“So, I started to think about how these ideas could be taken further, and this formed the basis of my work.”
The first product Dan developed was relatively straightforward, operating on the principle that in its simplest form, light can attract fish. The device was an illuminated ring that is attached to the mesh of a net.
Firstly, the ring holds the hole in the net open, so it doesn’t collapse under tension and become too small for a fish to get through. Then the light illuminated by the ring acts as a beacon, showing the fish where an escape route is. It works because when you get to around 30 metres in depth 90% of natural light is lost, and at night there is none in the first place. As the fish move through the water, trapped in a net, they often can’t work out what is going on around them.
You could say the light acts an emergency exit sign for the fish.
This first prototype presented some challenges, but they helped inform future designs.
The biggest issue was with water ingress, and after a few trawls, the light died. However, not before they had generated some positive test results.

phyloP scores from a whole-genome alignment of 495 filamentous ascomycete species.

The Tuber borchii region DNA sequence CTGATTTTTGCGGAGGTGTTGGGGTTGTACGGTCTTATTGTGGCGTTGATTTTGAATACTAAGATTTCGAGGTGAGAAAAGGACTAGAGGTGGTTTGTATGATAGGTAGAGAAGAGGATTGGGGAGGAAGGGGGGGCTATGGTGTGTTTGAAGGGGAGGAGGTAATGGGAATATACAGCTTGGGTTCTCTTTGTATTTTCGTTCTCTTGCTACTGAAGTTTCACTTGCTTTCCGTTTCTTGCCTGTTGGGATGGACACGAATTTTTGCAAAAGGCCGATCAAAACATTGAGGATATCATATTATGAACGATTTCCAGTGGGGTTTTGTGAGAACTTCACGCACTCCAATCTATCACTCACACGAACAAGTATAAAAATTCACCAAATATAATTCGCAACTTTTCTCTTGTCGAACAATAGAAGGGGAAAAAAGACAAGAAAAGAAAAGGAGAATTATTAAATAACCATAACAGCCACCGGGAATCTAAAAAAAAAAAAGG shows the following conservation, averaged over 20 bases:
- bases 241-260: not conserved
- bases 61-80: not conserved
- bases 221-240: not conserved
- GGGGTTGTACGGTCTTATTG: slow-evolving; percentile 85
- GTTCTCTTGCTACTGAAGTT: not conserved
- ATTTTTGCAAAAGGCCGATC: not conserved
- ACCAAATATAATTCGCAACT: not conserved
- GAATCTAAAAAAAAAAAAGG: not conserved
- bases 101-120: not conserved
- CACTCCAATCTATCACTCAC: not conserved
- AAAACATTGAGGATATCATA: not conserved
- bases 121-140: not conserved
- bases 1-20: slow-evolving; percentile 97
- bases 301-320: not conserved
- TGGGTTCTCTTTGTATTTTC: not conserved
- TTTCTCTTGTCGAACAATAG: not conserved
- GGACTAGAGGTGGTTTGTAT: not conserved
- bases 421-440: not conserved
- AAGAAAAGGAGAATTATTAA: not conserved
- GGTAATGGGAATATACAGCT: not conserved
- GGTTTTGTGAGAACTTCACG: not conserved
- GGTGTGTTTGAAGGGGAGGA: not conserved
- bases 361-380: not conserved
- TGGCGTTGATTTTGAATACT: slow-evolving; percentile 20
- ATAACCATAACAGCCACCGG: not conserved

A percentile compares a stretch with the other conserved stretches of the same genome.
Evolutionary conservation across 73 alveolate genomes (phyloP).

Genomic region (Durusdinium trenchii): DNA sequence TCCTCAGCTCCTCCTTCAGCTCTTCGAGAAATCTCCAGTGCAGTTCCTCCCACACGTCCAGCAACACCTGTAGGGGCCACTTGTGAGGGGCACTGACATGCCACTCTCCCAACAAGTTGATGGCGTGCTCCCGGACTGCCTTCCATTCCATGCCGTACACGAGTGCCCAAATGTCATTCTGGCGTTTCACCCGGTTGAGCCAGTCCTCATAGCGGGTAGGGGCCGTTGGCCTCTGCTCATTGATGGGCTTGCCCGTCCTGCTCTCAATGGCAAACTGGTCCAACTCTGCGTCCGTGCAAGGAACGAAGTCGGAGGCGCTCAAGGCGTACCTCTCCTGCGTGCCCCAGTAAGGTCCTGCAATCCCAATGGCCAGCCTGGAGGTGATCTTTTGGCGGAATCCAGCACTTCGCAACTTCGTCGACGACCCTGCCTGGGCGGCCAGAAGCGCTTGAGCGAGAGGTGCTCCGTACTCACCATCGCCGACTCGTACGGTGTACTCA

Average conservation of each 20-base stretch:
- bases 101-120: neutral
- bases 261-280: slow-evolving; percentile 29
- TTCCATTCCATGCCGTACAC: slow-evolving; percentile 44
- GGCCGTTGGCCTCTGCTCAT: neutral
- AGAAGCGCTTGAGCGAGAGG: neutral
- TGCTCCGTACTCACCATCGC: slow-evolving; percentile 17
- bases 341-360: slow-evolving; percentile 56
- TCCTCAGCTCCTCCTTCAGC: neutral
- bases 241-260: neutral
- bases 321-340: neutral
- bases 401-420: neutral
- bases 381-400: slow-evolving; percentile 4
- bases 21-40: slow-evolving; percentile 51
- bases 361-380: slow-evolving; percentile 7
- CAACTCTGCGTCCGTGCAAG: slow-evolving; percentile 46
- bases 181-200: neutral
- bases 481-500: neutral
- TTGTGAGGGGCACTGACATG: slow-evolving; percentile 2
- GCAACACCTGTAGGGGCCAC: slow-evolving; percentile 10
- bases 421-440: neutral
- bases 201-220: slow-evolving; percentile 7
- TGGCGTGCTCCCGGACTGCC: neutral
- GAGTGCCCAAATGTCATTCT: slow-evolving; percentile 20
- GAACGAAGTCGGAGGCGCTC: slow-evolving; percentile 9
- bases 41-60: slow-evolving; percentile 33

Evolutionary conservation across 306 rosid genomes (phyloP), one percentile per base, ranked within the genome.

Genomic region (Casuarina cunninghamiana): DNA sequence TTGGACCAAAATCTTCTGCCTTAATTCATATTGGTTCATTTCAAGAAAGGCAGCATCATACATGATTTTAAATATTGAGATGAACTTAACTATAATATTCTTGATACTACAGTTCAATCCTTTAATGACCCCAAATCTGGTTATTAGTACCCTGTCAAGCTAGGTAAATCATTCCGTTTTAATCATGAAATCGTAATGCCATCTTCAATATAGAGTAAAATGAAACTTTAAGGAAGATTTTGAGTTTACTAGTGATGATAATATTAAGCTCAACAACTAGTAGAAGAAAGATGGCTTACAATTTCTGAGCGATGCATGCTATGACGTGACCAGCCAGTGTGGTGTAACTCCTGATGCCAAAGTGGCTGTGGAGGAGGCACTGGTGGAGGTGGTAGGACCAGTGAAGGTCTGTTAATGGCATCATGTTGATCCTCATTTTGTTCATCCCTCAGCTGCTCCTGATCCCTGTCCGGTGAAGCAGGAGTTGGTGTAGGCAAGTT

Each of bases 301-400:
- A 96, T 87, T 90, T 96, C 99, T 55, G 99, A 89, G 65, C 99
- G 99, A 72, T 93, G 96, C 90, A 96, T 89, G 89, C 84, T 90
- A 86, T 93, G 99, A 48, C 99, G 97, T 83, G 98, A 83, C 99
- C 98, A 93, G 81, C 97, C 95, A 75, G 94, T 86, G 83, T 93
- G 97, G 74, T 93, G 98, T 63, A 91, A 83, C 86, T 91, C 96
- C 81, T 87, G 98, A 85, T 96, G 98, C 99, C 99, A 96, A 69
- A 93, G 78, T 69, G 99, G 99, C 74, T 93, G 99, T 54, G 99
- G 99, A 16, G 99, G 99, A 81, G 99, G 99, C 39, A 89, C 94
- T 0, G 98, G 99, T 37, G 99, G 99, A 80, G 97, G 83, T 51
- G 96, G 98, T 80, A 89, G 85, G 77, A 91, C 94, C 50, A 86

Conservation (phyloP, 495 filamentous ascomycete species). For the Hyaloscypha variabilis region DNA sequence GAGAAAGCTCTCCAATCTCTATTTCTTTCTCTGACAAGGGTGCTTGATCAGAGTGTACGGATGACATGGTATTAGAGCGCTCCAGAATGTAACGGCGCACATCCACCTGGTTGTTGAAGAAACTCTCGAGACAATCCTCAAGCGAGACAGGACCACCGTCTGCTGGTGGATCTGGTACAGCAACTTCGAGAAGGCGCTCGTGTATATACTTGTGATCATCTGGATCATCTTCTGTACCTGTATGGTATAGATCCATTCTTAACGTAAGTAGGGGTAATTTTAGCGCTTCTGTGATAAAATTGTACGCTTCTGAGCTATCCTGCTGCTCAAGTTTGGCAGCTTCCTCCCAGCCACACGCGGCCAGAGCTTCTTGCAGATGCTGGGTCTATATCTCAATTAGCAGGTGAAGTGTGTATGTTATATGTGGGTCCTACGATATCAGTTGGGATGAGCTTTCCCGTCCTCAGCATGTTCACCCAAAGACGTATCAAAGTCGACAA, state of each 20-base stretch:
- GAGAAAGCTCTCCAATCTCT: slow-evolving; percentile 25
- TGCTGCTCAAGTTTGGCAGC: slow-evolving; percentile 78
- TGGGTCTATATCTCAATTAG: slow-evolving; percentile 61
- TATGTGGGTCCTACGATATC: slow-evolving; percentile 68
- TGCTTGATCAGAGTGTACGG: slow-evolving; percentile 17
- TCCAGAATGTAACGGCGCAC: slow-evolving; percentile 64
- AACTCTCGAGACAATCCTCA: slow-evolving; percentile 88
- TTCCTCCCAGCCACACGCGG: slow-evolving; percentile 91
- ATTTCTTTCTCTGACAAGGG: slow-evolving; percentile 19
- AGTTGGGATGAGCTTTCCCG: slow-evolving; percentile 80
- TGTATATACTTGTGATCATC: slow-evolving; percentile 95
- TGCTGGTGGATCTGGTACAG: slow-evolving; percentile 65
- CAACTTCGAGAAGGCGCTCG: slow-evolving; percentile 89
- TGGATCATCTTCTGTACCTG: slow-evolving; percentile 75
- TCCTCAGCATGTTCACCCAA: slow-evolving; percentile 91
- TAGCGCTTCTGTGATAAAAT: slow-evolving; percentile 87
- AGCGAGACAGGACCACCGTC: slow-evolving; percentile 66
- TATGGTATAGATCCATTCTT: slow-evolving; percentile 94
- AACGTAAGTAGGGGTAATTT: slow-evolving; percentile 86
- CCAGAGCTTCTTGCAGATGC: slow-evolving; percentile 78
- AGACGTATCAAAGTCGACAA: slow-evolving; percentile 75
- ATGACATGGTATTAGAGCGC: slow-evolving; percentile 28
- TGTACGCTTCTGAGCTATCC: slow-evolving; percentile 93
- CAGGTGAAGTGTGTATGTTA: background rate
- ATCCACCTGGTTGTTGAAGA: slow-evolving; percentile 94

Fuelled by this early success, and having learned that new production methods were needed, Dan moved on to a second evolution of the experimental technology.
His next version took the principles of the initial prototype further, introducing the ability to change various properties of the light emitted. The colour of the light could be changed, as could its polarisation and the light could be made to pulse at a range of frequencies.
This development opened up a whole new set of options and applications, allowing the devices to be fine-tuned for specific situations.
The lights took on a range of forms too. Some are like ropes; some are solid discs. And they can be used to attract a particular species or repel them, even moving them up or down in the water column depending on the specific situation.
Dan explained how this might work: “We carried out experiments in Norway, working with a crew of cod fishermen. Cod eat krill, and krill glow a specific shade of blue when they luminesce - for communication and attraction.